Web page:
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Impossible to speak Black Country dialect unless born into it

By Black Country Bugle  |  Posted: July 27, 2014

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AFTER publishing my articles on the Black Country dialect 'research' among schoolchildren I taught in the early 1960s and a further article on the silly spelling of many words such as 'orl' or 'agen', I was sad to see a paragraph on page one of The Bugle (July 10 edition) about Hill Top Library inviting people to join in with "tay and caerke".

While not a silly spelling, it was nevertheless a mistaken one.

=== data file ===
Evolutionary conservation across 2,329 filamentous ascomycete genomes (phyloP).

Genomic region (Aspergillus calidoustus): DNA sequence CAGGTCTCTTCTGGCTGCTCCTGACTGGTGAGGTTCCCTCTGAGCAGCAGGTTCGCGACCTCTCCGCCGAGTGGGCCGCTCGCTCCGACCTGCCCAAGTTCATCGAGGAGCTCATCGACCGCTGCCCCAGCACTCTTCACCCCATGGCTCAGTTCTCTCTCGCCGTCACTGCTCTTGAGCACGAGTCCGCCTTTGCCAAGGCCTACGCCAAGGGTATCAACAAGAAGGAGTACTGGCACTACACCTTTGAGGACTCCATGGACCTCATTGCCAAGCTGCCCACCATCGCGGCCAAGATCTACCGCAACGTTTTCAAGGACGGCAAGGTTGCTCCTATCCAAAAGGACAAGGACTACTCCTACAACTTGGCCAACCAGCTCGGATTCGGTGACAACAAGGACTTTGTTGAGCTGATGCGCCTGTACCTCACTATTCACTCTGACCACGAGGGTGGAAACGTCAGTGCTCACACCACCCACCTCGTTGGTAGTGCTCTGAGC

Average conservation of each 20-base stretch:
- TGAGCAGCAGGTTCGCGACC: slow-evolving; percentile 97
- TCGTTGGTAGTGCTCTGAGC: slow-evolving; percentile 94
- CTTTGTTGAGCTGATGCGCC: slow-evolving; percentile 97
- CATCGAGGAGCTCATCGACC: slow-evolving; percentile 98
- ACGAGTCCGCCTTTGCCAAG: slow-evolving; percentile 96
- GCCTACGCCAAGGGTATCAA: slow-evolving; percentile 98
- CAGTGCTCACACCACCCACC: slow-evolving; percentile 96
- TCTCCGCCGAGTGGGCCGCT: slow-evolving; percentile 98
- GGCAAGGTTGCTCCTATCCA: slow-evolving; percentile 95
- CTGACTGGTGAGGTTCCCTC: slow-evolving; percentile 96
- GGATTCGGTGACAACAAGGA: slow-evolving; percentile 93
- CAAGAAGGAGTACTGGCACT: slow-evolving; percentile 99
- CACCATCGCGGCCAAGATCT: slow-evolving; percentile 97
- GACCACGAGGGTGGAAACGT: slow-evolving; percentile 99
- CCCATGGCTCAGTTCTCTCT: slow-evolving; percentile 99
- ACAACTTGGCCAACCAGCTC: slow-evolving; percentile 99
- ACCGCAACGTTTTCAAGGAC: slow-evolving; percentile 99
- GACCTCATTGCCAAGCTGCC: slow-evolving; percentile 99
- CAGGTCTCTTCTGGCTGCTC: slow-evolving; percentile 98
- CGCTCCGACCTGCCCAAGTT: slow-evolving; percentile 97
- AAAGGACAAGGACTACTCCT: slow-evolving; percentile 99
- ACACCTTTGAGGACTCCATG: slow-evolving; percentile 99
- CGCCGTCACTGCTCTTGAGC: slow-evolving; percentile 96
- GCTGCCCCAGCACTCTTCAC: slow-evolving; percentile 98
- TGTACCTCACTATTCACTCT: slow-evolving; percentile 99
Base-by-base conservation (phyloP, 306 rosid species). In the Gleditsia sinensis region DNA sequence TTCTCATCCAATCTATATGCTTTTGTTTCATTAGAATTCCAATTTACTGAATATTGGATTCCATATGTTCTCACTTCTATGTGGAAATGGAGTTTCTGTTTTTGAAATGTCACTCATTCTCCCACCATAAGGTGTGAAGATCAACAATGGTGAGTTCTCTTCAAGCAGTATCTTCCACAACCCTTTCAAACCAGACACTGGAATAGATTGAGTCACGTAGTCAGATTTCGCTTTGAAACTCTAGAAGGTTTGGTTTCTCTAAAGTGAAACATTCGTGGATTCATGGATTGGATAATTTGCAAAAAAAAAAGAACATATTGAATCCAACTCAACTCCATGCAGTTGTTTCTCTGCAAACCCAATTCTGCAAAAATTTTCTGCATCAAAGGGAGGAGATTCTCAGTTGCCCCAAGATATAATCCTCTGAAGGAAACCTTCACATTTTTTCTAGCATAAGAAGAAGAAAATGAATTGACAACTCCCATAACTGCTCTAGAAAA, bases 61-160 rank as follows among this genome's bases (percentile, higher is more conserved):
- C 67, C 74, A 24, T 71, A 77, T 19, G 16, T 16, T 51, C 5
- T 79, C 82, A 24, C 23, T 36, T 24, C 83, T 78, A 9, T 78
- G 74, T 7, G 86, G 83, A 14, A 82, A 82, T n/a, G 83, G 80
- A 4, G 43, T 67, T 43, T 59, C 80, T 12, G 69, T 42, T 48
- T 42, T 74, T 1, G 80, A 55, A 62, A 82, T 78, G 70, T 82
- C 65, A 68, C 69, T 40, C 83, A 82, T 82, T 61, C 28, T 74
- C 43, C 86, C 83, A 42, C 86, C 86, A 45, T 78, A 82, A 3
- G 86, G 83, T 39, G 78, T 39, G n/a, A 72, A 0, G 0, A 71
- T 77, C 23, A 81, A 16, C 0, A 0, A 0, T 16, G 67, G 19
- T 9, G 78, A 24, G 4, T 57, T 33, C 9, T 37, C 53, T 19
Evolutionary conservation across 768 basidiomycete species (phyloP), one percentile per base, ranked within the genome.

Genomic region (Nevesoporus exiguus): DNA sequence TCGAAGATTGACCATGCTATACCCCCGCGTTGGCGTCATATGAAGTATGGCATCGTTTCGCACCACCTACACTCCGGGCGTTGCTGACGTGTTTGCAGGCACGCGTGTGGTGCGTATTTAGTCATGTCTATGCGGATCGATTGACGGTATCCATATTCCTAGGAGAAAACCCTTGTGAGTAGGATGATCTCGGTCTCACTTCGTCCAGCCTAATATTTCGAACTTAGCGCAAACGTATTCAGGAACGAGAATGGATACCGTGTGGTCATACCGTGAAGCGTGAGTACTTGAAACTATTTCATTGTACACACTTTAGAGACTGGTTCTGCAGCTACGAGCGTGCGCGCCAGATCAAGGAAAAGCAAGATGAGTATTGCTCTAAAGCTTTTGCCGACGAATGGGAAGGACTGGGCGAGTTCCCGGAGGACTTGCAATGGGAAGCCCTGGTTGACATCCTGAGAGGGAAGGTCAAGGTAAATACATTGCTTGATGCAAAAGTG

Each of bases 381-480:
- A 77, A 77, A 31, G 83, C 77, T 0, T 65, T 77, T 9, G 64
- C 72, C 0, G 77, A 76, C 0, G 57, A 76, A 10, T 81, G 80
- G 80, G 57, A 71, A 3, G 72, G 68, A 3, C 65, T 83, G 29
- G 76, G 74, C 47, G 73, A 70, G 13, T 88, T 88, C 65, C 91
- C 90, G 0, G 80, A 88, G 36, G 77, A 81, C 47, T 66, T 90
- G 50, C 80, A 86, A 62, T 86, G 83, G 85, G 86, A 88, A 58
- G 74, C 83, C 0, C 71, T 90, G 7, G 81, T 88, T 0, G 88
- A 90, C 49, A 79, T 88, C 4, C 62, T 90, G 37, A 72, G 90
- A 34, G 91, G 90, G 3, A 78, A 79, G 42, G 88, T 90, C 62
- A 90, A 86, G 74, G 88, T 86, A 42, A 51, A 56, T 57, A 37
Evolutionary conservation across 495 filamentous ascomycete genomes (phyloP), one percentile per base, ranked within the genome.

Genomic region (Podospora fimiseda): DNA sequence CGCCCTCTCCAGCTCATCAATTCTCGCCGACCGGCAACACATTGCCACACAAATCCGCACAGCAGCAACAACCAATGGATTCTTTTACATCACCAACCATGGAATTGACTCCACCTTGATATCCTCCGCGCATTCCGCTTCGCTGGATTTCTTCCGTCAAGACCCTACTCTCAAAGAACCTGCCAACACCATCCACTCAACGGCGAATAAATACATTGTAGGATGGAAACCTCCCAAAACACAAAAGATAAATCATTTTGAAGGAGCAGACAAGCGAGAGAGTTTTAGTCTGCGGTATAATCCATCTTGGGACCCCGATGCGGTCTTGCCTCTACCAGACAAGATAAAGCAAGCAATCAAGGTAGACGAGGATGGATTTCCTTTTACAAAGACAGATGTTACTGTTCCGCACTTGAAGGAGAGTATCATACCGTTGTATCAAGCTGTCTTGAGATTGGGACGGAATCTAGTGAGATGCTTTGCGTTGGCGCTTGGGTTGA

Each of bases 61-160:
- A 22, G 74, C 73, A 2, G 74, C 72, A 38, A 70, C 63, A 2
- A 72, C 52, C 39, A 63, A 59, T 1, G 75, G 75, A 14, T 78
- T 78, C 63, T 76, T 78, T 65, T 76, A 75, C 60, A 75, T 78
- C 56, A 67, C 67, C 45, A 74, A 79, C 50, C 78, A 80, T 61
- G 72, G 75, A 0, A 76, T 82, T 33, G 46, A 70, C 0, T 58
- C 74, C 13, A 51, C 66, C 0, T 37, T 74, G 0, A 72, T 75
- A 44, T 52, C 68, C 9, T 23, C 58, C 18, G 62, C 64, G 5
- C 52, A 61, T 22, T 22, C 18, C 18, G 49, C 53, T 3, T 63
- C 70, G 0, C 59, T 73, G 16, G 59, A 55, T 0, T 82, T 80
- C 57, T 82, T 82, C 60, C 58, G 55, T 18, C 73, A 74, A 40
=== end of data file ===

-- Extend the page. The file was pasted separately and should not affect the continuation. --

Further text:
All dialects, be it Cockney, Yorkshire, Stoke, Hereford or Black Country, have their own rules – the only way to have conformity of understanding.

We never said 'caeke' as a single syllable and one language device is called assonance – repeating the same vowel sound in successive words, albeit subconsciously.. We said 'Shut yer caeke'ole' (a command) but 'They med 'im a bostin' birthday cake, day they?' Four 'a' sounds in a row!. Another example is the Black Country pronunciation of take –'tek'. We said 'tek yer 'ook' (go away) to somebody, but nobody ever went for a 'tek away' but a 'takeaway'.

It is impossible to speak a dialect naturally, unless you were born into it. What we are reading and hearing now is a travesty – misguided people trying to recreate a dialect that was being diluted as long ago as the 1980's and is now just a shadow of its former small vocabulary self – even the intonation has been lost.

Ivor Morgan.

ludovicus@btinternet.com

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